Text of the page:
Dakotaraptor roamed around in present-day South Dakota nearly 66 million years ago, suggests a latest study. Creative Commons

A team of paleontologists claim to have discovered the fossils of one of the biggest raptors ever found. According to the researchers, the giant raptor roamed the ancient South Dakotan landscape nearly 66 million years ago.

The paper published Oct. 30 in Paleontological Contributions suggests that the raptor was nearly 17 feet long and had feathered arms which it used to chase its prey. The researchers have named the newly identified species Dakotaraptor steini.

The new name is inspired from the name of the state in which it roamed and the word raptor. The species name has been kept after paleontologist Walter Stein, who originally found the raptor remains in South Dakota's Hell Creek Formation.

An analysis of the remains recovered from the fossil-rich area revealed that the raptor had "quill knobs" or papilli, on its arm bone. Quill knobs are “a derived character related to flight that were once thought exclusive to birds,” the researchers explained in the paper.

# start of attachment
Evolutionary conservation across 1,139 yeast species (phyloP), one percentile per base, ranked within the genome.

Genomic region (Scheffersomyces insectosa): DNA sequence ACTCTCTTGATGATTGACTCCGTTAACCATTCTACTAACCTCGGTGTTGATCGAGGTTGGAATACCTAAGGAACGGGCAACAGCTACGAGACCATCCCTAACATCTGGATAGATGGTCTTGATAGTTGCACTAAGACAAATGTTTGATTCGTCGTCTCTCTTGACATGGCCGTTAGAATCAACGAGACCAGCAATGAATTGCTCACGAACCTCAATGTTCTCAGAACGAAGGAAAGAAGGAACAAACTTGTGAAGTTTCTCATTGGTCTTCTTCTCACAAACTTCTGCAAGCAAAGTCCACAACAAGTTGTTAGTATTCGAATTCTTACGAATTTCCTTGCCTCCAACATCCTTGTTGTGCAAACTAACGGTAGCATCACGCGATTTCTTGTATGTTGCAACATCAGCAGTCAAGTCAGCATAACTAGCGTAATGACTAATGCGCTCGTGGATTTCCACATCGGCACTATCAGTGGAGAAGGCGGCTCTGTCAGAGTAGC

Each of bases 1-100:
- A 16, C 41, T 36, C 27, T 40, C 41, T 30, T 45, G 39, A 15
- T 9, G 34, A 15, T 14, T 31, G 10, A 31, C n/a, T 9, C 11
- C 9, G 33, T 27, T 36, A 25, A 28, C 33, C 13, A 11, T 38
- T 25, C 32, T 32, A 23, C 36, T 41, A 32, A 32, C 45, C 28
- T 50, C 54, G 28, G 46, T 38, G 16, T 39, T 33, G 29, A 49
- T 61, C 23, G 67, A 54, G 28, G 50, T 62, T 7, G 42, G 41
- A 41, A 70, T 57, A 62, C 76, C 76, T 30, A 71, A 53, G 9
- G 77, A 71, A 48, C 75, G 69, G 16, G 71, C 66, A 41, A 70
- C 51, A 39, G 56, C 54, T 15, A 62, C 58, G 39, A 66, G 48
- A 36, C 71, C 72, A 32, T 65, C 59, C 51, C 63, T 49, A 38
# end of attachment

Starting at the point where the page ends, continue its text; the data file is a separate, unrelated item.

The researchers say that it is unlikely that the raptor could fly with its size, but perhaps it used the feathers to keep its eggs warm.

“The size and proportions of Dakotaraptor almost certainly preclude its potential for flight,” the researchers wrote in the study. “Rather, it is more plausible that Dakotaraptor descended from an evolutionary line that already possessed flight or that was already sufficiently close to attaining it that it had evolved a suite of advanced adaptations for its facilitation.”